Road rage incidents on the rise

British drivers are now more likely to be involved in a road rage incident than ever before, according to new police figures.

According to the stats, the number of aggressive motoring incidents has risen by a massive 59 per cent, with almost a fifth of drivers saying they’ve been involved in a punch-up with another motorist.

More than half of drivers involved in physical altercations

Data obtained from 15 police forces across the country has revealed that road rage is increasing year-on-year. Between 2013 and 2014, police recorded 1,331 separate incidents.

However, categorising road rage seems to be proving a problem, as most forces said that they didn’t officially record it as an offence, meaning that the figures could be much higher in reality.

In total, 37 per cent of drivers have reported that they’ve been involved with road rage of some form, while 15 per cent amazingly claim to have been involved in 10 or more rage-related incidents.

Nearly three quarters believe that road rage involves physically abusing another road user, while more than two-thirds also see verbally abusing other drivers as classifying as road rage too.

This follows from figures released last November, which showed that Britain is now officially one of the worst countries on the planet for road rage-related incidents.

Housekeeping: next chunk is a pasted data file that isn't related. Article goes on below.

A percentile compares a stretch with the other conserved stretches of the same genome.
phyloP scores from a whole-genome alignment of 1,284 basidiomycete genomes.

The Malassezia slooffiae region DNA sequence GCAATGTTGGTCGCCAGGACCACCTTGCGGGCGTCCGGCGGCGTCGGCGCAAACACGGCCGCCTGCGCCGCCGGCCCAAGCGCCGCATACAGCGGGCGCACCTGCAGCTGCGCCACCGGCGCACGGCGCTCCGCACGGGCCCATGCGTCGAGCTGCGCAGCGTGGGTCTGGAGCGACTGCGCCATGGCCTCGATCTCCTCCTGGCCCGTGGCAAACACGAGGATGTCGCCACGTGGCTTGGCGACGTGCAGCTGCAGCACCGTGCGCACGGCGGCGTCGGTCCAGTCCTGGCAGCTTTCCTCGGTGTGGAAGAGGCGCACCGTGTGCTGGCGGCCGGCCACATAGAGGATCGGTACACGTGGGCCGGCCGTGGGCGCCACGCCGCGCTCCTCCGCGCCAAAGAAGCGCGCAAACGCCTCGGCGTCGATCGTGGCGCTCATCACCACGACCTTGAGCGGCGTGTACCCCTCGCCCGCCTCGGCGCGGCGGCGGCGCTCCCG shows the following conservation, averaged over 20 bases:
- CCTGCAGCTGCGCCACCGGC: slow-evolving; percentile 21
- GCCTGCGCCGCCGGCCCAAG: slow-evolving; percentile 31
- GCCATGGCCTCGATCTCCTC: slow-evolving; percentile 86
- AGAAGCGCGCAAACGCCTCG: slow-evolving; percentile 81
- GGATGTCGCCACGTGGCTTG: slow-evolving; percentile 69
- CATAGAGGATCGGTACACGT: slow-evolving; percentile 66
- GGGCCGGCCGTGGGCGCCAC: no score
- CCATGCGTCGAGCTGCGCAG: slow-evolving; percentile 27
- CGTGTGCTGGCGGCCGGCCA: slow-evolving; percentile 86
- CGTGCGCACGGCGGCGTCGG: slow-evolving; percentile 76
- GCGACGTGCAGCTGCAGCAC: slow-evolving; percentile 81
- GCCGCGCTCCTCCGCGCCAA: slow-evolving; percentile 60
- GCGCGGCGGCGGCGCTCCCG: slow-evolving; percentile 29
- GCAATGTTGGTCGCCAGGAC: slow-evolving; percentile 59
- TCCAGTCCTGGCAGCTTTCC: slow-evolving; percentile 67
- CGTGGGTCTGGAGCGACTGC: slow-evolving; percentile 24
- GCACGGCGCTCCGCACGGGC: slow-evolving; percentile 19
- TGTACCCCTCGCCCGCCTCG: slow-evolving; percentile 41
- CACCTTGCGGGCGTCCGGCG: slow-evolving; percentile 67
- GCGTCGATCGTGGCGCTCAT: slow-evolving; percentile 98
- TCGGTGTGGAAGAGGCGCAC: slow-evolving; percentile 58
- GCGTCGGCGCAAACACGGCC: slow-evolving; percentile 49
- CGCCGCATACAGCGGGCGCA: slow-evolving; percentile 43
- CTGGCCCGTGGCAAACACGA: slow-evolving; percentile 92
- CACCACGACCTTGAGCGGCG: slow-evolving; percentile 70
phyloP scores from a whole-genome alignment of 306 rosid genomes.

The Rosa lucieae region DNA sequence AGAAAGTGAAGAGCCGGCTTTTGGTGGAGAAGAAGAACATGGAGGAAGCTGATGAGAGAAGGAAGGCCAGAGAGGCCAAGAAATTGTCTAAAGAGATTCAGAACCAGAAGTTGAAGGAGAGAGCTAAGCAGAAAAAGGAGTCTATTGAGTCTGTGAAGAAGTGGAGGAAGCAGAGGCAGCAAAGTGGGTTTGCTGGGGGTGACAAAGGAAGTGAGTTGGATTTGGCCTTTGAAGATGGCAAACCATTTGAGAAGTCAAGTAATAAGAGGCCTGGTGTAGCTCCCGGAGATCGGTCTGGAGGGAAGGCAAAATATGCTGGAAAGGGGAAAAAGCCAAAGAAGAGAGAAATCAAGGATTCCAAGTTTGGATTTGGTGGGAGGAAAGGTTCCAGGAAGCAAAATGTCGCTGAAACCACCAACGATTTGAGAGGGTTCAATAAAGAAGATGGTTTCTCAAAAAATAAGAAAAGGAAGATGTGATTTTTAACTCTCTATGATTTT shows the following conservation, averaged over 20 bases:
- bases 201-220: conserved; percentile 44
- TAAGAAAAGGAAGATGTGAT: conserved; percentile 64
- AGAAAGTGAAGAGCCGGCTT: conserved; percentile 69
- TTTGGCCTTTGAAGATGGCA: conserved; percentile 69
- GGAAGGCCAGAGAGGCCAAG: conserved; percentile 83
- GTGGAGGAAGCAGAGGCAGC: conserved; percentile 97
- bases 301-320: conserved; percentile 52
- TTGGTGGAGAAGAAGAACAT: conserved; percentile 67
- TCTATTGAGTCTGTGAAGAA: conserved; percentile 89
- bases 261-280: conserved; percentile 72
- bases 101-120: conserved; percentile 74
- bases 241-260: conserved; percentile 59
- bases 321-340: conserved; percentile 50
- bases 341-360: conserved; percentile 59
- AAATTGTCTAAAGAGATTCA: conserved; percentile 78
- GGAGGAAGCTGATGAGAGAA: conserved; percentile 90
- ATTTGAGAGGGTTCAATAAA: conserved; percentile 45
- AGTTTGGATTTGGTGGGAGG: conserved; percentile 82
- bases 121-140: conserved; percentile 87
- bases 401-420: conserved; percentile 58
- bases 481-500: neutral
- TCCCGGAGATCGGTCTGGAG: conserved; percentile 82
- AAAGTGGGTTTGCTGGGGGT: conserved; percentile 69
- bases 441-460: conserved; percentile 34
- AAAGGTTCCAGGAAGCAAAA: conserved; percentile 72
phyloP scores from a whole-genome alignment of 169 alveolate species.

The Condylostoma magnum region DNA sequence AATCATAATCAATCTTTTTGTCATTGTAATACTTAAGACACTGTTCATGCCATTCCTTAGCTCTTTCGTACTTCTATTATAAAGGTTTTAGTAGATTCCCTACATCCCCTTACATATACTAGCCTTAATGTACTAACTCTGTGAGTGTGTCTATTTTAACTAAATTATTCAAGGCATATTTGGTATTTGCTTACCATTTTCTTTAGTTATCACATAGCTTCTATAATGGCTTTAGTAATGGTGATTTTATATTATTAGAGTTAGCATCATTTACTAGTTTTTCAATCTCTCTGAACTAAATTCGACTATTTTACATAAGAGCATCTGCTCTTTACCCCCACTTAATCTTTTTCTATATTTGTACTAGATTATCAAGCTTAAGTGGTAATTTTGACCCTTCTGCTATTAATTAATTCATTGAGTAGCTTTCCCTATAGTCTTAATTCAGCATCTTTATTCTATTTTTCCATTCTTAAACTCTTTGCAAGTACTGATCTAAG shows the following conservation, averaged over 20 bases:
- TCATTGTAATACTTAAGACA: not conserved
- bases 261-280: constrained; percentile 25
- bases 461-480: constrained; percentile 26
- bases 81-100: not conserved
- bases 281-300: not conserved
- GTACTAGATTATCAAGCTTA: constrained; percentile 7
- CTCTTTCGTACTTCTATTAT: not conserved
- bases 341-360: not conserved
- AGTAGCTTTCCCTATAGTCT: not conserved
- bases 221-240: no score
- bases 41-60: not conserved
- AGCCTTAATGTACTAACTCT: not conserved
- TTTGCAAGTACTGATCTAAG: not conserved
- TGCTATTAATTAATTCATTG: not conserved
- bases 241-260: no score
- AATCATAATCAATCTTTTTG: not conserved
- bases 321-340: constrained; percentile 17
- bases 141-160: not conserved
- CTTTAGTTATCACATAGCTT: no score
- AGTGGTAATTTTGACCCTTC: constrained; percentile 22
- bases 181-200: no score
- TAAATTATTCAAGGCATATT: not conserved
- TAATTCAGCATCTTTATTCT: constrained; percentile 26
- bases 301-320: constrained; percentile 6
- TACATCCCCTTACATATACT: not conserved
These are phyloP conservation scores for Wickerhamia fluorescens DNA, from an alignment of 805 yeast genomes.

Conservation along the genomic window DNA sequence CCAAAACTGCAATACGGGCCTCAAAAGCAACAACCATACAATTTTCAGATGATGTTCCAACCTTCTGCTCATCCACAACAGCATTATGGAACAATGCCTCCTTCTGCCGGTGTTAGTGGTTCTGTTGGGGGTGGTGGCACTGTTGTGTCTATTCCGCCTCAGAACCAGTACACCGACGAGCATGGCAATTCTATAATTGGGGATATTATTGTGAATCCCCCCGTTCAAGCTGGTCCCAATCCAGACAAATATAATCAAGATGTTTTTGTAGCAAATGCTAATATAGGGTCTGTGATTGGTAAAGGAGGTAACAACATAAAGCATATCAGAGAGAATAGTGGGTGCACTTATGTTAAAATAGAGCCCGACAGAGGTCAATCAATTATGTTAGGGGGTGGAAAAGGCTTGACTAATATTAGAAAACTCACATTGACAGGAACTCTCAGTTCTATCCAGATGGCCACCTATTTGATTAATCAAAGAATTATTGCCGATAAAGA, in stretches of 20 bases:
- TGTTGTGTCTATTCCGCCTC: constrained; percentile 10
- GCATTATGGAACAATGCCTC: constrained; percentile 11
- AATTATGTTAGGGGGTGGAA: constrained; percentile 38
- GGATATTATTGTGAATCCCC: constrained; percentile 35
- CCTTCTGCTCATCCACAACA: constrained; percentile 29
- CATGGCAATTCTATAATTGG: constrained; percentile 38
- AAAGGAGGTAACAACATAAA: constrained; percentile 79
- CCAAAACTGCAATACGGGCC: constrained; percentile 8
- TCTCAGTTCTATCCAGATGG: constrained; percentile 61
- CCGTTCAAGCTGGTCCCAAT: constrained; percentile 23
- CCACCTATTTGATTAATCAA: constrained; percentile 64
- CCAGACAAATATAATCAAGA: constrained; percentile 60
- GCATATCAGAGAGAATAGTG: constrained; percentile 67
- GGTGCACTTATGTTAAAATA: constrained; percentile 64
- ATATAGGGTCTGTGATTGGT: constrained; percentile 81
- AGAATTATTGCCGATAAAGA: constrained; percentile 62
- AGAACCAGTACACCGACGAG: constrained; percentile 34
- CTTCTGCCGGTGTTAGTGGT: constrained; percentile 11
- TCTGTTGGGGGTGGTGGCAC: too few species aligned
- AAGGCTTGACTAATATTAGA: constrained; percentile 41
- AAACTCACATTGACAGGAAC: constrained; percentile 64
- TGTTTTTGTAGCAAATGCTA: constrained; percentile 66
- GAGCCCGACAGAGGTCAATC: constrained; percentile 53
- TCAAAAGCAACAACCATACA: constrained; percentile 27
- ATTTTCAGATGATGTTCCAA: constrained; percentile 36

At the time, the results reported that a massive 76 per cent of British drivers have been victims of aggressive gestures from other road users while driving.

The second-worst country for road rage was France, with 73 per cent of drivers experiencing some form of aggression from others, while Germany fell into third place with 43 per cent.

On the flip-side, Turkey was found to have the most polite drivers, with only 23 per cent of Turkish motorists reporting that they were the victims of aggressive gestures and behaviour from other drivers.

Congested roads could send tempers rising

Precisely what makes British motorists so uniquely infuriated is currently unknown, though speculation suggests that the worst road rage incidents correlate with high traffic congestion.

Tight city streets, blocked-up motorways and similar places set tempers rising, and also contribute to increases in CO2 emissions and a reduction in fuel economy.

A spokesman for the survey said: “What our research has uncovered is that heavily-congested roads and busy lives are taking their toll on UK drivers, and this is resulting in worrying levels of poor driver behaviour.”

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